• [ 1 x (1-1) ] / 2 = 0 which is the same as : [ 1 x 0 ] / 2 = 0
• [ 2 x (2-1) ] / 2 = 1 which is the same as : [ 2 x 1 ] / 2 = 1
• [ 3 x (3-1) ] / 2 = 3 which is the same as : [ 3 x 2 ] / 2 = 3
• [ 4 x (4-1) ] / 2 = 6 which is the same as : [ 4 x 3 ] / 2 = 6
• [ 5 x (5-1) ] / 2 = 10  which is the same as : [ 5 x 4 ] / 2 = 10

With this information, we can conclude that:

s = number of students

h = handshakes

[ s x (s-1) ] / 2 = h

And this is the formula we can use to solve all student handshake problems such as the one mentioned at the top of this post. If we plug the value 66 into this formula, we will discover how many students there were in the cafeteria whereby 66 handshakes took place. At the beginning of this post, I said that I would reveal the answer to the main question. To reveal it though, I will have to solve a quadratic equation by completing the square. I will also have to turn the variable ‘h’ into 66. Let’s do this…

$\frac { s\left( s-1 \right) }{ 2 } =66\\ \\ s\left( s-1 \right) =132\\ \\ { s }^{ 2 }-s=132\\ \\ { \left( s-\frac { 1 }{ 2 } \right) }^{ 2 }-{ \left( \frac { 1 }{ 2 } \right) }^{ 2 }=132\\ \\ { \left( s-\frac { 1 }{ 2 } \right) }^{ 2 }=132+{ \left( \frac { 1 }{ 2 } \right) }^{ 2 }$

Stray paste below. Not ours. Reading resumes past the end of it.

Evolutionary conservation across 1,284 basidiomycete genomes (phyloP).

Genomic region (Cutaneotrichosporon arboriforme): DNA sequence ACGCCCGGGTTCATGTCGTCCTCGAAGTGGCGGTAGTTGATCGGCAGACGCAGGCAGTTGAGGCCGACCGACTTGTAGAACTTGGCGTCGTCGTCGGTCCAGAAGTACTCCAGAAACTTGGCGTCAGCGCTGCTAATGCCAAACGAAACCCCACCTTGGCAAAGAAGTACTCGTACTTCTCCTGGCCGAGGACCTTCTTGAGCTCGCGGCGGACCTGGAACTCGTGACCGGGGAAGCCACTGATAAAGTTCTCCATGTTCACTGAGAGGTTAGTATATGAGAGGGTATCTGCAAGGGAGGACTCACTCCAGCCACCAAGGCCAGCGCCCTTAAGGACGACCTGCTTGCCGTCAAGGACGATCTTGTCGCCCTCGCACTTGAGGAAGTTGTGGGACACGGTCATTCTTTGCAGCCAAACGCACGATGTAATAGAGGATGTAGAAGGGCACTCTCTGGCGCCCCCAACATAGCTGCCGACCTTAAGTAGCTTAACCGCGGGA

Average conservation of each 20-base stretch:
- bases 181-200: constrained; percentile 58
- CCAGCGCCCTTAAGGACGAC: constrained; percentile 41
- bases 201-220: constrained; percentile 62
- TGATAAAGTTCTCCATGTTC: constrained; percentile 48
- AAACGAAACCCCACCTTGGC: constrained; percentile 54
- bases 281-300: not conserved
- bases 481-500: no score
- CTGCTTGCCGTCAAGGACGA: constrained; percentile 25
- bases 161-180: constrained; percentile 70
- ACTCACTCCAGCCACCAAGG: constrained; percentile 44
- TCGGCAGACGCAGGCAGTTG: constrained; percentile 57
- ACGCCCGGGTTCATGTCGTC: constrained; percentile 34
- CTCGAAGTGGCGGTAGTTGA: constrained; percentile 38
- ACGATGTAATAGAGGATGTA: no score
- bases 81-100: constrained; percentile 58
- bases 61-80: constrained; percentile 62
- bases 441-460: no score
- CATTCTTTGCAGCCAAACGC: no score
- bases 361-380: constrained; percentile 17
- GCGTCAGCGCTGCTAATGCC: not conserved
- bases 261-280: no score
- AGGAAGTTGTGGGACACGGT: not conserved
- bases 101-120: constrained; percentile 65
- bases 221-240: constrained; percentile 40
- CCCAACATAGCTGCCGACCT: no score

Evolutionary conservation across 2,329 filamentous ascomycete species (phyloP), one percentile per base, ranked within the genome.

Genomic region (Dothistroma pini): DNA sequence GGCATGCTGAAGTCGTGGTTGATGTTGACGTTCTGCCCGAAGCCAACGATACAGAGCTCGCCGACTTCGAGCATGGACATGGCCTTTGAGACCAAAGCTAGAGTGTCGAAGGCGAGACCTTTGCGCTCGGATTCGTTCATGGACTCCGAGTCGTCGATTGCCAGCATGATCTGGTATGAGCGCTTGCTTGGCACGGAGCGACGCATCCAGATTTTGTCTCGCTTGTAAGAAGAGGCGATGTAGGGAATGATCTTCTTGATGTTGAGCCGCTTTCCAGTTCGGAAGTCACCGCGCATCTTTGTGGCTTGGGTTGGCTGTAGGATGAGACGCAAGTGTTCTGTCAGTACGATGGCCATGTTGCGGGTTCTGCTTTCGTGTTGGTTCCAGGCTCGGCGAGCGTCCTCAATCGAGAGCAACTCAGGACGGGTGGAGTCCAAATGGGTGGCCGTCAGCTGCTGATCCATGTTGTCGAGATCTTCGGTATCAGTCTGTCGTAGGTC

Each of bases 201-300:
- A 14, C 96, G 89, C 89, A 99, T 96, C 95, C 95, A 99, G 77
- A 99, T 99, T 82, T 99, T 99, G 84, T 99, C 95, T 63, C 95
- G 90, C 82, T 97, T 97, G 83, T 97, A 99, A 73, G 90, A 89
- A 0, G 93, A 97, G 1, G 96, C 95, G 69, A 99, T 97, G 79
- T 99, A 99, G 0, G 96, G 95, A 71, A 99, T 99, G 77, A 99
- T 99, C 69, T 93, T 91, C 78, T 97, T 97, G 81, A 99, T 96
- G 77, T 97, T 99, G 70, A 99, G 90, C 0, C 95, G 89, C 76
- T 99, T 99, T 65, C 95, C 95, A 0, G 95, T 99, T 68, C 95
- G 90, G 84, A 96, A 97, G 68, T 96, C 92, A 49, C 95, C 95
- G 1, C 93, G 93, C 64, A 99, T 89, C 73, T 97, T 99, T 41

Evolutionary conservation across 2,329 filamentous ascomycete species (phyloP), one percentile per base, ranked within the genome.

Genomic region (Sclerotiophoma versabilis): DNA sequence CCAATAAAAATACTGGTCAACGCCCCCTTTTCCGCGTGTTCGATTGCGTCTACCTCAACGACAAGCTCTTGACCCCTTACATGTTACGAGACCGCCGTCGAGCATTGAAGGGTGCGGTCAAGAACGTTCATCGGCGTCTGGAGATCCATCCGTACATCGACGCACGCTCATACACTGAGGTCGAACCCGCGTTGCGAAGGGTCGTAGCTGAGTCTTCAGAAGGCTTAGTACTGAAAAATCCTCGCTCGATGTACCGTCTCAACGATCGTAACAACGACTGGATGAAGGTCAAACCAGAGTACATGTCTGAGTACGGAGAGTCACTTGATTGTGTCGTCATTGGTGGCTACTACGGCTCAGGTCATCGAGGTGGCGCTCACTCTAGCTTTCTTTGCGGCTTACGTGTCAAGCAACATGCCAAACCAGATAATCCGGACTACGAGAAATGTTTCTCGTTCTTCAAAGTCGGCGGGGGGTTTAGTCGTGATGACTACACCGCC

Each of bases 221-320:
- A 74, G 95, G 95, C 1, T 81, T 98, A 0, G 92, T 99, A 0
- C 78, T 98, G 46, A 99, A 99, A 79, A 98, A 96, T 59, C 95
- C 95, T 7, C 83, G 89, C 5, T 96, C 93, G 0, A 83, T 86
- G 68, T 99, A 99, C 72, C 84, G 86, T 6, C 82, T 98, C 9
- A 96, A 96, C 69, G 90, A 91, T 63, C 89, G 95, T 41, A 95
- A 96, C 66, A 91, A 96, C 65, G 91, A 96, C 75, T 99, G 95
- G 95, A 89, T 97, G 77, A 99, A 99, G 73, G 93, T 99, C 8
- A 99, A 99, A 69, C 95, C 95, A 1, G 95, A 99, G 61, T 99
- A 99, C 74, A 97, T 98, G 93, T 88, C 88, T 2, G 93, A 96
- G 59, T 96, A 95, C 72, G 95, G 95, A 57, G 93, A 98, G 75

${ \left( s-\frac { 1 }{ 2 } \right) }^{ 2 }=132+\frac { 1 }{ 4 } \\ \\ { \left( s-\frac { 1 }{ 2 } \right) }^{ 2 }=\frac { 4\left( 100+30+2 \right) }{ 4 } +\frac { 1 }{ 4 } \\ \\ { \left( s-\frac { 1 }{ 2 } \right) }^{ 2 }=\frac { 400+120+8 }{ 4 } +\frac { 1 }{ 4 } \\ \\ { \left( s-\frac { 1 }{ 2 } \right) }^{ 2 }=\frac { 529 }{ 4 } \\ \\ s-\frac { 1 }{ 2 } =\sqrt { \frac { 529 }{ 4 } } \\ \\ s-\frac { 1 }{ 2 } =\frac { 23 }{ 2 } \\ \\ s=\frac { 23 }{ 2 } +\frac { 1 }{ 2 } \\ \\ s=\frac { 24 }{ 2 } \\ \\ \therefore \quad s=12$

We now know that there were 12 students in the cafeteria. Obviously, this problem could have been solved when we knew that s x (s-1) = 132, because 12 x 11 = 132. However, if you get a larger problem, you will need to produce a quadratic formula and complete the square to get an answer.

I hope that this post has shed light on how to solve handshake / people problems. If you have any questions or feedback, please leave a comment below. 🙂